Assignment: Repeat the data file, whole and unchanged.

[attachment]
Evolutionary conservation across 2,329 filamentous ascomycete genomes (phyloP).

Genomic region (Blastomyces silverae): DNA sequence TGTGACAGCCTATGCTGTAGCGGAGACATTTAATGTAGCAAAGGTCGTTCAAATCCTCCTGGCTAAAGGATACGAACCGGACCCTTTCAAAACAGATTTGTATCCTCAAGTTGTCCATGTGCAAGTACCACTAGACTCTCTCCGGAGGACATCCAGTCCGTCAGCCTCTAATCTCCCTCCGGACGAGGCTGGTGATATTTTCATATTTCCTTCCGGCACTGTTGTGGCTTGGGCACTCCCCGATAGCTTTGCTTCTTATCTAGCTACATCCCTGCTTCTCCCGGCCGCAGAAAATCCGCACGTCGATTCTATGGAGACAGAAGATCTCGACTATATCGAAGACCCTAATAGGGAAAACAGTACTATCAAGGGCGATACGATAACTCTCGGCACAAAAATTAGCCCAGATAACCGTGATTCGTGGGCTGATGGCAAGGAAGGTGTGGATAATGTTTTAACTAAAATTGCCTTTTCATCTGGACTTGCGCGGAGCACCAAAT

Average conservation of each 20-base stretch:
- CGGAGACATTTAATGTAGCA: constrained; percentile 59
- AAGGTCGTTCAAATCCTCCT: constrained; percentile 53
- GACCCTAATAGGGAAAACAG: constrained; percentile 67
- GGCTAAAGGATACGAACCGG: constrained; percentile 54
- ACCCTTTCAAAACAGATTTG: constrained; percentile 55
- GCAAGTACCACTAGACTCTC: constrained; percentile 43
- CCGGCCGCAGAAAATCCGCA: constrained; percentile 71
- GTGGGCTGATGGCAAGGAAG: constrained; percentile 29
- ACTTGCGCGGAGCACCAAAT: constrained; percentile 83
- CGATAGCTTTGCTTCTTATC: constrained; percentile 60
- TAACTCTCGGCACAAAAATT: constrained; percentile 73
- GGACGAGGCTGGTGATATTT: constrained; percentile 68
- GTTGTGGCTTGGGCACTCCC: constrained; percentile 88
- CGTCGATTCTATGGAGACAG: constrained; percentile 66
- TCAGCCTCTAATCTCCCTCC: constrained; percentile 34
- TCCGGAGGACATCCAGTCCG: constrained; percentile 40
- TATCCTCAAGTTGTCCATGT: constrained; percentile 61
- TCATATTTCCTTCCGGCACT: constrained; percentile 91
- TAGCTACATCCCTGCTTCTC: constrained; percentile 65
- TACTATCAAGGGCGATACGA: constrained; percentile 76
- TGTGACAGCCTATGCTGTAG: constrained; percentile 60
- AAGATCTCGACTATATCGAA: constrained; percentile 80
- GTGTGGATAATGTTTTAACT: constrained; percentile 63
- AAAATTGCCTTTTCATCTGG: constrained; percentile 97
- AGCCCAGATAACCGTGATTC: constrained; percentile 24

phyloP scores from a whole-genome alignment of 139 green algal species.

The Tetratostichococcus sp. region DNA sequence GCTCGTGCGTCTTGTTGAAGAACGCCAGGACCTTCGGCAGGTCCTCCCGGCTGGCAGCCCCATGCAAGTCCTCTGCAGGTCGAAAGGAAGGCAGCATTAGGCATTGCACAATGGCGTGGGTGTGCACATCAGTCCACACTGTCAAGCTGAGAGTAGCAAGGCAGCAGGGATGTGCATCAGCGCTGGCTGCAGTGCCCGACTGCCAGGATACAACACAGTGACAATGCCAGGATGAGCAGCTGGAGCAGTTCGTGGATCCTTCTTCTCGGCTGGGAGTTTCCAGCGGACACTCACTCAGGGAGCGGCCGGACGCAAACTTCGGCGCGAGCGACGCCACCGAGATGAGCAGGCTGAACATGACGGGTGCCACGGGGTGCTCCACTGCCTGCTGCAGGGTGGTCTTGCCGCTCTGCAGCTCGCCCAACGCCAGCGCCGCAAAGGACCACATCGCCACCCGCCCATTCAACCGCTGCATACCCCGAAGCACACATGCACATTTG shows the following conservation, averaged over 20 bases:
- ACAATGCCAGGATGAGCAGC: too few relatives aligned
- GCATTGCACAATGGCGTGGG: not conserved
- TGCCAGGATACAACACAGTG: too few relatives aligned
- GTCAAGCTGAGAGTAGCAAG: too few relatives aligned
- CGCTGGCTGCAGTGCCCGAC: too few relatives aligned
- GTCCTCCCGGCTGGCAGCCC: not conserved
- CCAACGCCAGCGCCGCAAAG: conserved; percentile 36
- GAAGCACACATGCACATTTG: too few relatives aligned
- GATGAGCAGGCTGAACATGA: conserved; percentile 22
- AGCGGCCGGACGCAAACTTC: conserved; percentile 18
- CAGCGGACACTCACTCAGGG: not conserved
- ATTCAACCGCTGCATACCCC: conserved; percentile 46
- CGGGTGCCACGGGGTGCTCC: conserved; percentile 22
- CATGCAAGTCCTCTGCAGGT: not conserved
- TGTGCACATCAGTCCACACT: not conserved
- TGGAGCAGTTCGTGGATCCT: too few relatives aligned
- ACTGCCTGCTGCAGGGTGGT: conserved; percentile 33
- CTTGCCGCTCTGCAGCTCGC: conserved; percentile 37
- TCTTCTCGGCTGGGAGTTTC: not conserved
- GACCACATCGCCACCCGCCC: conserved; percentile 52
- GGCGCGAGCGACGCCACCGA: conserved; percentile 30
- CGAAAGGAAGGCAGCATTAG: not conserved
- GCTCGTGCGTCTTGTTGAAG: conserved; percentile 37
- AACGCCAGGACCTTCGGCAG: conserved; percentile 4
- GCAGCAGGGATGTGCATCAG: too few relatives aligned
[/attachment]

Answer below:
Evolutionary conservation across 2,329 filamentous ascomycete genomes (phyloP).

Genomic region (Blastomyces silverae): DNA sequence TGTGACAGCCTATGCTGTAGCGGAGACATTTAATGTAGCAAAGGTCGTTCAAATCCTCCTGGCTAAAGGATACGAACCGGACCCTTTCAAAACAGATTTGTATCCTCAAGTTGTCCATGTGCAAGTACCACTAGACTCTCTCCGGAGGACATCCAGTCCGTCAGCCTCTAATCTCCCTCCGGACGAGGCTGGTGATATTTTCATATTTCCTTCCGGCACTGTTGTGGCTTGGGCACTCCCCGATAGCTTTGCTTCTTATCTAGCTACATCCCTGCTTCTCCCGGCCGCAGAAAATCCGCACGTCGATTCTATGGAGACAGAAGATCTCGACTATATCGAAGACCCTAATAGGGAAAACAGTACTATCAAGGGCGATACGATAACTCTCGGCACAAAAATTAGCCCAGATAACCGTGATTCGTGGGCTGATGGCAAGGAAGGTGTGGATAATGTTTTAACTAAAATTGCCTTTTCATCTGGACTTGCGCGGAGCACCAAAT

Average conservation of each 20-base stretch:
- CGGAGACATTTAATGTAGCA: constrained; percentile 59
- AAGGTCGTTCAAATCCTCCT: constrained; percentile 53
- GACCCTAATAGGGAAAACAG: constrained; percentile 67
- GGCTAAAGGATACGAACCGG: constrained; percentile 54
- ACCCTTTCAAAACAGATTTG: constrained; percentile 55
- GCAAGTACCACTAGACTCTC: constrained; percentile 43
- CCGGCCGCAGAAAATCCGCA: constrained; percentile 71
- GTGGGCTGATGGCAAGGAAG: constrained; percentile 29
- ACTTGCGCGGAGCACCAAAT: constrained; percentile 83
- CGATAGCTTTGCTTCTTATC: constrained; percentile 60
- TAACTCTCGGCACAAAAATT: constrained; percentile 73
- GGACGAGGCTGGTGATATTT: constrained; percentile 68
- GTTGTGGCTTGGGCACTCCC: constrained; percentile 88
- CGTCGATTCTATGGAGACAG: constrained; percentile 66
- TCAGCCTCTAATCTCCCTCC: constrained; percentile 34
- TCCGGAGGACATCCAGTCCG: constrained; percentile 40
- TATCCTCAAGTTGTCCATGT: constrained; percentile 61
- TCATATTTCCTTCCGGCACT: constrained; percentile 91
- TAGCTACATCCCTGCTTCTC: constrained; percentile 65
- TACTATCAAGGGCGATACGA: constrained; percentile 76
- TGTGACAGCCTATGCTGTAG: constrained; percentile 60
- AAGATCTCGACTATATCGAA: constrained; percentile 80
- GTGTGGATAATGTTTTAACT: constrained; percentile 63
- AAAATTGCCTTTTCATCTGG: constrained; percentile 97
- AGCCCAGATAACCGTGATTC: constrained; percentile 24

phyloP scores from a whole-genome alignment of 139 green algal species.

The Tetratostichococcus sp. region DNA sequence GCTCGTGCGTCTTGTTGAAGAACGCCAGGACCTTCGGCAGGTCCTCCCGGCTGGCAGCCCCATGCAAGTCCTCTGCAGGTCGAAAGGAAGGCAGCATTAGGCATTGCACAATGGCGTGGGTGTGCACATCAGTCCACACTGTCAAGCTGAGAGTAGCAAGGCAGCAGGGATGTGCATCAGCGCTGGCTGCAGTGCCCGACTGCCAGGATACAACACAGTGACAATGCCAGGATGAGCAGCTGGAGCAGTTCGTGGATCCTTCTTCTCGGCTGGGAGTTTCCAGCGGACACTCACTCAGGGAGCGGCCGGACGCAAACTTCGGCGCGAGCGACGCCACCGAGATGAGCAGGCTGAACATGACGGGTGCCACGGGGTGCTCCACTGCCTGCTGCAGGGTGGTCTTGCCGCTCTGCAGCTCGCCCAACGCCAGCGCCGCAAAGGACCACATCGCCACCCGCCCATTCAACCGCTGCATACCCCGAAGCACACATGCACATTTG shows the following conservation, averaged over 20 bases:
- ACAATGCCAGGATGAGCAGC: too few relatives aligned
- GCATTGCACAATGGCGTGGG: not conserved
- TGCCAGGATACAACACAGTG: too few relatives aligned
- GTCAAGCTGAGAGTAGCAAG: too few relatives aligned
- CGCTGGCTGCAGTGCCCGAC: too few relatives aligned
- GTCCTCCCGGCTGGCAGCCC: not conserved
- CCAACGCCAGCGCCGCAAAG: conserved; percentile 36
- GAAGCACACATGCACATTTG: too few relatives aligned
- GATGAGCAGGCTGAACATGA: conserved; percentile 22
- AGCGGCCGGACGCAAACTTC: conserved; percentile 18
- CAGCGGACACTCACTCAGGG: not conserved
- ATTCAACCGCTGCATACCCC: conserved; percentile 46
- CGGGTGCCACGGGGTGCTCC: conserved; percentile 22
- CATGCAAGTCCTCTGCAGGT: not conserved
- TGTGCACATCAGTCCACACT: not conserved
- TGGAGCAGTTCGTGGATCCT: too few relatives aligned
- ACTGCCTGCTGCAGGGTGGT: conserved; percentile 33
- CTTGCCGCTCTGCAGCTCGC: conserved; percentile 37
- TCTTCTCGGCTGGGAGTTTC: not conserved
- GACCACATCGCCACCCGCCC: conserved; percentile 52
- GGCGCGAGCGACGCCACCGA: conserved; percentile 30
- CGAAAGGAAGGCAGCATTAG: not conserved
- GCTCGTGCGTCTTGTTGAAG: conserved; percentile 37
- AACGCCAGGACCTTCGGCAG: conserved; percentile 4
- GCAGCAGGGATGTGCATCAG: too few relatives aligned